Brazil has been the most consistent, but unfortunately in a negative sense. Its chemical production went negative in mid-June 2014, providing investors and companies with ample warning that major problems lay ahead for the economy. The chart provides some hope that the situation may be improving, but cautious observers may be forgiven for worrying that production has yet to record a positive performance after more than two years.

Russia has provided the most volatile performance, due to oil price movements. The key issue is that lower oil prices support chemical demand, as consumers need to spend less on essentials such as transport and heating and have more discretionary income. Production was down 11 per cent in July 2014, just before the oil price collapse, but then rebounded to a positive 15 per cent by September 2015. Since them, of course, the doubling of oil prices since the New Year has hit output again, leaving it up by around 5 per cent.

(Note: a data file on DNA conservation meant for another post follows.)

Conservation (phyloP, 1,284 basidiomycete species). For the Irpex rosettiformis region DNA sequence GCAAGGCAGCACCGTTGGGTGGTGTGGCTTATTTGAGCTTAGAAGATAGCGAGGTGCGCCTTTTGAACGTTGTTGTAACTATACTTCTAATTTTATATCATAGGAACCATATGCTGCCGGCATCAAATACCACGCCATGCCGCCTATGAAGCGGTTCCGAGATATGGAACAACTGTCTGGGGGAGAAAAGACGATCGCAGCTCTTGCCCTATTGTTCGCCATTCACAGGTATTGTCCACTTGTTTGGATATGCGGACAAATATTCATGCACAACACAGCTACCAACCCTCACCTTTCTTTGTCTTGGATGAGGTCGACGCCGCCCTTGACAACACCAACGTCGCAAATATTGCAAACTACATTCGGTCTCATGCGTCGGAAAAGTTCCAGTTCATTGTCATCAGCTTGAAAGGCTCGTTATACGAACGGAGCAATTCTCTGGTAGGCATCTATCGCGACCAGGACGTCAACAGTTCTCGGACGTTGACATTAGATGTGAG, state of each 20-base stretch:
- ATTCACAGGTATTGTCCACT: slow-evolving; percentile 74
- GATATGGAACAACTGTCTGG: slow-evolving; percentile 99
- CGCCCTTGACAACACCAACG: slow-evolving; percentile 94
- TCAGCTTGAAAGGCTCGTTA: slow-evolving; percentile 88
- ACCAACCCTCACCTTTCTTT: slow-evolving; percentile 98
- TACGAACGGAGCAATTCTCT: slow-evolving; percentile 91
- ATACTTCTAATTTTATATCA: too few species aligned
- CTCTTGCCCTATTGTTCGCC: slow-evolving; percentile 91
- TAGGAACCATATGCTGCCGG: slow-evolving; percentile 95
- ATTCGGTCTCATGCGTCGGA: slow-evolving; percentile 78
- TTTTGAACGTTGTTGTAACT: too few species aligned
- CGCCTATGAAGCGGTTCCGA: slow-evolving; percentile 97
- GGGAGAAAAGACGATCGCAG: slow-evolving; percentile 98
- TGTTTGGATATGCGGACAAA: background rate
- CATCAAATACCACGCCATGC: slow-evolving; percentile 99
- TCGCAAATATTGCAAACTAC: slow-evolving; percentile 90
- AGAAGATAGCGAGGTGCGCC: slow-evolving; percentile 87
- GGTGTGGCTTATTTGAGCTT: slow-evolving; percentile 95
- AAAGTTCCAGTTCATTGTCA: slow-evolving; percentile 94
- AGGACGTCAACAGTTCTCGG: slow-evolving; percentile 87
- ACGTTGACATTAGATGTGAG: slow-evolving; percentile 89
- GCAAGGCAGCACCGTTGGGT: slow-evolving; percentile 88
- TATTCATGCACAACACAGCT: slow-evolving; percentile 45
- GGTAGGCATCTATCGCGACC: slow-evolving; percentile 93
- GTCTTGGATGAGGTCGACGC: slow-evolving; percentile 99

India has also been volatile. Production tumbled during the run-up to premier Narendra Modi’s election in 2014, and remained negative into the early part of 2015. Since then, production has been in positive territory, averaging around 4 per cent since March 2015, as tangible evidence of economic reform has begun to appear.

China has provided the most stable performance, with production fluctuating between a low of 3 per cent and a high of 10 per cent over the period. Key support has been provided by the government’s drive to increase China’s self-sufficiency. This has often meant that imports, rather than domestic production, have taken the pain of slowing domestic demand. In some major products, such as PVC, China has actually moved from being the world’s leading importer to become a net exporter.

Chemical industry performance is therefore not just an excellent guide to the outlook for the global economy. It is also a reliable indicator of the economic state of the world’s major economies. The fact that the global CU% has fallen every month this year, and is now at just 78.8 per cent – nearly equal to its post-crisis low of 77.7 per cent in March 2009 – is therefore grounds for concern. It contradicts the buoyancy being seen in a number of major financial markets and suggests that investors may find it is better to travel in hope than to arrive.